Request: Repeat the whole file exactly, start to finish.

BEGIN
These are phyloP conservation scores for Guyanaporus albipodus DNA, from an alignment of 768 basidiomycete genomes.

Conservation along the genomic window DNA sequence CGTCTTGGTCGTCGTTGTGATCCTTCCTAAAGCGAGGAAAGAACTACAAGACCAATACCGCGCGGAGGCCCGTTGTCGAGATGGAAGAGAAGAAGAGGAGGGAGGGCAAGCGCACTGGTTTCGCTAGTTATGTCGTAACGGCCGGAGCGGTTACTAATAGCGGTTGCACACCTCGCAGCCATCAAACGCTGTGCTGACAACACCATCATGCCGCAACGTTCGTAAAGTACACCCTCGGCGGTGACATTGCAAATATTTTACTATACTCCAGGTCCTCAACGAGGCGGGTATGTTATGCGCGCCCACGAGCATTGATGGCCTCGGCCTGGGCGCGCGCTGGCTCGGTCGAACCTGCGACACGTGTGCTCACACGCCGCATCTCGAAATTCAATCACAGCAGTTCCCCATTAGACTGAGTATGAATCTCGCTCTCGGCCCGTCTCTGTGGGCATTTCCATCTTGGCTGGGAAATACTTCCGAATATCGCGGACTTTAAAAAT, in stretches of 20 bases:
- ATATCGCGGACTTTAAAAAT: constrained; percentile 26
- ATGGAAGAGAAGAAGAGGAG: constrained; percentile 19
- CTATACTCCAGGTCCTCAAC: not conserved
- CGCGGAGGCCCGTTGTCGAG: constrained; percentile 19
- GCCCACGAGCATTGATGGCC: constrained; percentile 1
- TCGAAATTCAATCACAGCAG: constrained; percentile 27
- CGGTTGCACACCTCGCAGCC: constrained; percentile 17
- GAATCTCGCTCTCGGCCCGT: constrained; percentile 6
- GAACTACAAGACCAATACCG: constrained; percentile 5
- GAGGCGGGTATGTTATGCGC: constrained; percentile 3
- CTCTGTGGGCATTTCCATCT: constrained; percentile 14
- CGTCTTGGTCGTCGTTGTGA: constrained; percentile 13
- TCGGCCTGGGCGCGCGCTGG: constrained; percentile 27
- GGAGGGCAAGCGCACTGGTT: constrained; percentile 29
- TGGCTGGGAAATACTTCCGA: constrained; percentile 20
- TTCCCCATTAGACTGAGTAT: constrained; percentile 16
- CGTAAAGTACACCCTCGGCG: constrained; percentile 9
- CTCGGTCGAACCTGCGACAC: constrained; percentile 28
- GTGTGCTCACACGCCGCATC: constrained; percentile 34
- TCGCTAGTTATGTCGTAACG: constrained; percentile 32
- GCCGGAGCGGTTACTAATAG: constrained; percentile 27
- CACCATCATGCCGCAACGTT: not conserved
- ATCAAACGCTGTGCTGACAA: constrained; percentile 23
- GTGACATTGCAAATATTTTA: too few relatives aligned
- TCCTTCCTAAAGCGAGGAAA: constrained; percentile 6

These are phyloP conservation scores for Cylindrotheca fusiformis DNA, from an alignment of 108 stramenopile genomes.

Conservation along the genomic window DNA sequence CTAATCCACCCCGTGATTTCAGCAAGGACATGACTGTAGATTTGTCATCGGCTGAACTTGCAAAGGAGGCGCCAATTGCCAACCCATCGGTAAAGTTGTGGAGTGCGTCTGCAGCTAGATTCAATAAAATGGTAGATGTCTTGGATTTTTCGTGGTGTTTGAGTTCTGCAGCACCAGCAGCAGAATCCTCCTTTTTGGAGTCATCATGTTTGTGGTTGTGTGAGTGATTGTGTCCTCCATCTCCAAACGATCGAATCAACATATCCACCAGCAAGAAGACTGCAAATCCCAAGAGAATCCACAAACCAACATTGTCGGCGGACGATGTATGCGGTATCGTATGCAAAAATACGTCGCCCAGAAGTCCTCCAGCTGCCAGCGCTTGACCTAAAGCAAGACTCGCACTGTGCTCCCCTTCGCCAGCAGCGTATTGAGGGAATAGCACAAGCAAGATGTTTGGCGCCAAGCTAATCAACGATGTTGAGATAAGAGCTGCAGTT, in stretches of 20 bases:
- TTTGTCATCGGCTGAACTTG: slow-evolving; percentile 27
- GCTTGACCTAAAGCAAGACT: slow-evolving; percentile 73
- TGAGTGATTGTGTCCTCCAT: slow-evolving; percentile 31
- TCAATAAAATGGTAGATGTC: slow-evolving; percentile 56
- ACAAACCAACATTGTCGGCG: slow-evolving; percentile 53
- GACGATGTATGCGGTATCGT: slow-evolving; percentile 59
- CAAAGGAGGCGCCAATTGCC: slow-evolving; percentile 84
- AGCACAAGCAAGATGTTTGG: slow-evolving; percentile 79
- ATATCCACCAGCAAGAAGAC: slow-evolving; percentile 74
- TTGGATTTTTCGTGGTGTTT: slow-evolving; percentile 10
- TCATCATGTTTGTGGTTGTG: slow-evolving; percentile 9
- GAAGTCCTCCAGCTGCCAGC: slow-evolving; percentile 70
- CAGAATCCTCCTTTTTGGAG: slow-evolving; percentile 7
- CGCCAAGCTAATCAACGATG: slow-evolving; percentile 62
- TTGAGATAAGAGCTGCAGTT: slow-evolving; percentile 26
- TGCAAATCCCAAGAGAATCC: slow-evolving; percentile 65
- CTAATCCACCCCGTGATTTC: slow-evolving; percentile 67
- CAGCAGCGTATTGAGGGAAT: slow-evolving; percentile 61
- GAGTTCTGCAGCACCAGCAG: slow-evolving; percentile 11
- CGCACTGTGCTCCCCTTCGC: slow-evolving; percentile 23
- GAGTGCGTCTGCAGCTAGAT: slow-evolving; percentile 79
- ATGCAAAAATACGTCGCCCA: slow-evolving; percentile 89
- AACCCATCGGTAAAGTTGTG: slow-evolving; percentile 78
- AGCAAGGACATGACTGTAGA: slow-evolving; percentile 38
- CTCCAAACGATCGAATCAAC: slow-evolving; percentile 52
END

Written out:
These are phyloP conservation scores for Guyanaporus albipodus DNA, from an alignment of 768 basidiomycete genomes.

Conservation along the genomic window DNA sequence CGTCTTGGTCGTCGTTGTGATCCTTCCTAAAGCGAGGAAAGAACTACAAGACCAATACCGCGCGGAGGCCCGTTGTCGAGATGGAAGAGAAGAAGAGGAGGGAGGGCAAGCGCACTGGTTTCGCTAGTTATGTCGTAACGGCCGGAGCGGTTACTAATAGCGGTTGCACACCTCGCAGCCATCAAACGCTGTGCTGACAACACCATCATGCCGCAACGTTCGTAAAGTACACCCTCGGCGGTGACATTGCAAATATTTTACTATACTCCAGGTCCTCAACGAGGCGGGTATGTTATGCGCGCCCACGAGCATTGATGGCCTCGGCCTGGGCGCGCGCTGGCTCGGTCGAACCTGCGACACGTGTGCTCACACGCCGCATCTCGAAATTCAATCACAGCAGTTCCCCATTAGACTGAGTATGAATCTCGCTCTCGGCCCGTCTCTGTGGGCATTTCCATCTTGGCTGGGAAATACTTCCGAATATCGCGGACTTTAAAAAT, in stretches of 20 bases:
- ATATCGCGGACTTTAAAAAT: constrained; percentile 26
- ATGGAAGAGAAGAAGAGGAG: constrained; percentile 19
- CTATACTCCAGGTCCTCAAC: not conserved
- CGCGGAGGCCCGTTGTCGAG: constrained; percentile 19
- GCCCACGAGCATTGATGGCC: constrained; percentile 1
- TCGAAATTCAATCACAGCAG: constrained; percentile 27
- CGGTTGCACACCTCGCAGCC: constrained; percentile 17
- GAATCTCGCTCTCGGCCCGT: constrained; percentile 6
- GAACTACAAGACCAATACCG: constrained; percentile 5
- GAGGCGGGTATGTTATGCGC: constrained; percentile 3
- CTCTGTGGGCATTTCCATCT: constrained; percentile 14
- CGTCTTGGTCGTCGTTGTGA: constrained; percentile 13
- TCGGCCTGGGCGCGCGCTGG: constrained; percentile 27
- GGAGGGCAAGCGCACTGGTT: constrained; percentile 29
- TGGCTGGGAAATACTTCCGA: constrained; percentile 20
- TTCCCCATTAGACTGAGTAT: constrained; percentile 16
- CGTAAAGTACACCCTCGGCG: constrained; percentile 9
- CTCGGTCGAACCTGCGACAC: constrained; percentile 28
- GTGTGCTCACACGCCGCATC: constrained; percentile 34
- TCGCTAGTTATGTCGTAACG: constrained; percentile 32
- GCCGGAGCGGTTACTAATAG: constrained; percentile 27
- CACCATCATGCCGCAACGTT: not conserved
- ATCAAACGCTGTGCTGACAA: constrained; percentile 23
- GTGACATTGCAAATATTTTA: too few relatives aligned
- TCCTTCCTAAAGCGAGGAAA: constrained; percentile 6

These are phyloP conservation scores for Cylindrotheca fusiformis DNA, from an alignment of 108 stramenopile genomes.

Conservation along the genomic window DNA sequence CTAATCCACCCCGTGATTTCAGCAAGGACATGACTGTAGATTTGTCATCGGCTGAACTTGCAAAGGAGGCGCCAATTGCCAACCCATCGGTAAAGTTGTGGAGTGCGTCTGCAGCTAGATTCAATAAAATGGTAGATGTCTTGGATTTTTCGTGGTGTTTGAGTTCTGCAGCACCAGCAGCAGAATCCTCCTTTTTGGAGTCATCATGTTTGTGGTTGTGTGAGTGATTGTGTCCTCCATCTCCAAACGATCGAATCAACATATCCACCAGCAAGAAGACTGCAAATCCCAAGAGAATCCACAAACCAACATTGTCGGCGGACGATGTATGCGGTATCGTATGCAAAAATACGTCGCCCAGAAGTCCTCCAGCTGCCAGCGCTTGACCTAAAGCAAGACTCGCACTGTGCTCCCCTTCGCCAGCAGCGTATTGAGGGAATAGCACAAGCAAGATGTTTGGCGCCAAGCTAATCAACGATGTTGAGATAAGAGCTGCAGTT, in stretches of 20 bases:
- TTTGTCATCGGCTGAACTTG: slow-evolving; percentile 27
- GCTTGACCTAAAGCAAGACT: slow-evolving; percentile 73
- TGAGTGATTGTGTCCTCCAT: slow-evolving; percentile 31
- TCAATAAAATGGTAGATGTC: slow-evolving; percentile 56
- ACAAACCAACATTGTCGGCG: slow-evolving; percentile 53
- GACGATGTATGCGGTATCGT: slow-evolving; percentile 59
- CAAAGGAGGCGCCAATTGCC: slow-evolving; percentile 84
- AGCACAAGCAAGATGTTTGG: slow-evolving; percentile 79
- ATATCCACCAGCAAGAAGAC: slow-evolving; percentile 74
- TTGGATTTTTCGTGGTGTTT: slow-evolving; percentile 10
- TCATCATGTTTGTGGTTGTG: slow-evolving; percentile 9
- GAAGTCCTCCAGCTGCCAGC: slow-evolving; percentile 70
- CAGAATCCTCCTTTTTGGAG: slow-evolving; percentile 7
- CGCCAAGCTAATCAACGATG: slow-evolving; percentile 62
- TTGAGATAAGAGCTGCAGTT: slow-evolving; percentile 26
- TGCAAATCCCAAGAGAATCC: slow-evolving; percentile 65
- CTAATCCACCCCGTGATTTC: slow-evolving; percentile 67
- CAGCAGCGTATTGAGGGAAT: slow-evolving; percentile 61
- GAGTTCTGCAGCACCAGCAG: slow-evolving; percentile 11
- CGCACTGTGCTCCCCTTCGC: slow-evolving; percentile 23
- GAGTGCGTCTGCAGCTAGAT: slow-evolving; percentile 79
- ATGCAAAAATACGTCGCCCA: slow-evolving; percentile 89
- AACCCATCGGTAAAGTTGTG: slow-evolving; percentile 78
- AGCAAGGACATGACTGTAGA: slow-evolving; percentile 38
- CTCCAAACGATCGAATCAAC: slow-evolving; percentile 52